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Recently I became aware that there are some parts in the BCL that still use some "legacy" code that was probably written before generics were introduced in v2.0 of the framework. Apparently, parts of that "legacy" code may cause the CLR to perform numerous boxing/unboxing operations.

Since excessive usage of boxing is never a good thing, I wanted to know whether there are some other, critical places in the BCL that you've noticed that boxing occur? Thanks

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Why do you care? It's an implementation detail. All that should matter to you is what perf you get as a client of the call. –  Pavel Minaev Sep 4 '09 at 20:28
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@Pavel: +1. And even then, you would only care if the perf you're getting does not meet requirements. –  Kent Boogaart Sep 4 '09 at 20:32
    
This is not entirely true in case your application is sensitive to dynamic allocations performed during runtime (for example, you wish to reduce the number of induced collections made by the GC to a minimum). In such a case, uninformed boxing could really heart your app's performance (particulary with DateTime.Now for example) –  unknown Sep 4 '09 at 20:38
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but at that point you profile, find the specific issue and fix... –  ShuggyCoUk Sep 5 '09 at 0:00

3 Answers 3

Note that, for the specific example mentioned:

  • DateTime.Now calls a system function with considerably higher cost that the boxing of an int (even taking into account the increased gen0 collection frequency associated with it).
  • The precision of Dateime.Now is extremely low on windows platforms (10 -15 ms in most cases)
    • Thus calling this function a lot is not terribly useful anyway, if you are doing it then it is likely you're doing something else wrong...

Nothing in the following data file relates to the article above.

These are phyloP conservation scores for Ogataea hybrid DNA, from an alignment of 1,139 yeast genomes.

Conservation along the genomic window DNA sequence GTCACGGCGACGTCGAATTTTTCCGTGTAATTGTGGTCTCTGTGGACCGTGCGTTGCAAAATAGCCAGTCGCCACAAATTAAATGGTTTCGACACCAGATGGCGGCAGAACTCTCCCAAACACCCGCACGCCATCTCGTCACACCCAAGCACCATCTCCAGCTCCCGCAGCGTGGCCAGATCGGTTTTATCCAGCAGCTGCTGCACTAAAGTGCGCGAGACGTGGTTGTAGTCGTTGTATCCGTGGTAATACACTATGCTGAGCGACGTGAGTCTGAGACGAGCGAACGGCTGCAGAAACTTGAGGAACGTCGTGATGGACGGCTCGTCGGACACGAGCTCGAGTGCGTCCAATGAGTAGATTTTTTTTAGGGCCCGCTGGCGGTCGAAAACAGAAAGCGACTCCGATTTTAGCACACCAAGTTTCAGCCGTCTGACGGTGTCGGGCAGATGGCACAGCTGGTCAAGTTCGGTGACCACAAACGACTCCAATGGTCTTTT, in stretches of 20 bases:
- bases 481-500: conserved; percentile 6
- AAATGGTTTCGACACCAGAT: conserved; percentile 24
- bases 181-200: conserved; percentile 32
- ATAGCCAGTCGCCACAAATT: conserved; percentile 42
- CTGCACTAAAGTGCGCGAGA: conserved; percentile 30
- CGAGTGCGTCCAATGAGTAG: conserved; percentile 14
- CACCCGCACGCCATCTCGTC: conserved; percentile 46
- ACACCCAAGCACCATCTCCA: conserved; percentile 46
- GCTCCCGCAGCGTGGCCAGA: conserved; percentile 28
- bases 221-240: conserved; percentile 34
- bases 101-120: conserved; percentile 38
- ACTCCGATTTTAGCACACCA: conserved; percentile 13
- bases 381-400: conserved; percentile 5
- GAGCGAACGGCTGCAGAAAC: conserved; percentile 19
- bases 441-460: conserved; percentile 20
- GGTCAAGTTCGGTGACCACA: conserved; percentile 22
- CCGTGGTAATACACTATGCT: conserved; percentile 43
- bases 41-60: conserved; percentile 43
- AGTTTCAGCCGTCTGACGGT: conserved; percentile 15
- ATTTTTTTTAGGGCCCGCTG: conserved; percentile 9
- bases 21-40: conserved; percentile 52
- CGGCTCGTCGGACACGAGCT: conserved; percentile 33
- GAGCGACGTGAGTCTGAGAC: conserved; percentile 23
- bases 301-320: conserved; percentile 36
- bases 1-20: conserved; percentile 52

As such you should only worry about the internals of this if your profiling indicates it is a problem.
Since MS never bothered to fix it it would seem unlikely that this has ever cropped up as a problem for any customers.

Of more concern to you in the hidden allocation vein is more likely to be:

But again, all these (apart perhaps for the enumeration as key in dictionary which requires considerable effort to work around) should only be dealt with if you need to

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For one, you're right - it's not good. But burying down the dot net framework won't do you any good - you should accept framework internals as they are and hope for optimization in the future (for example, TransactionScope that have been optimized from 2.0 to 3.5 SP1).

Hope that cleared it up.

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Knowledge gives you power.

I recently found out how "path" + '\' + "fileName" is implemented.

The middle character '\' is boxed to an object first, then Concat(object, object, object) is called, then ToString is called three times, and then finally Concat(string, string, string) is called.

Had you the programmer know that, he/she could have written: "path" + "\" + "filename"

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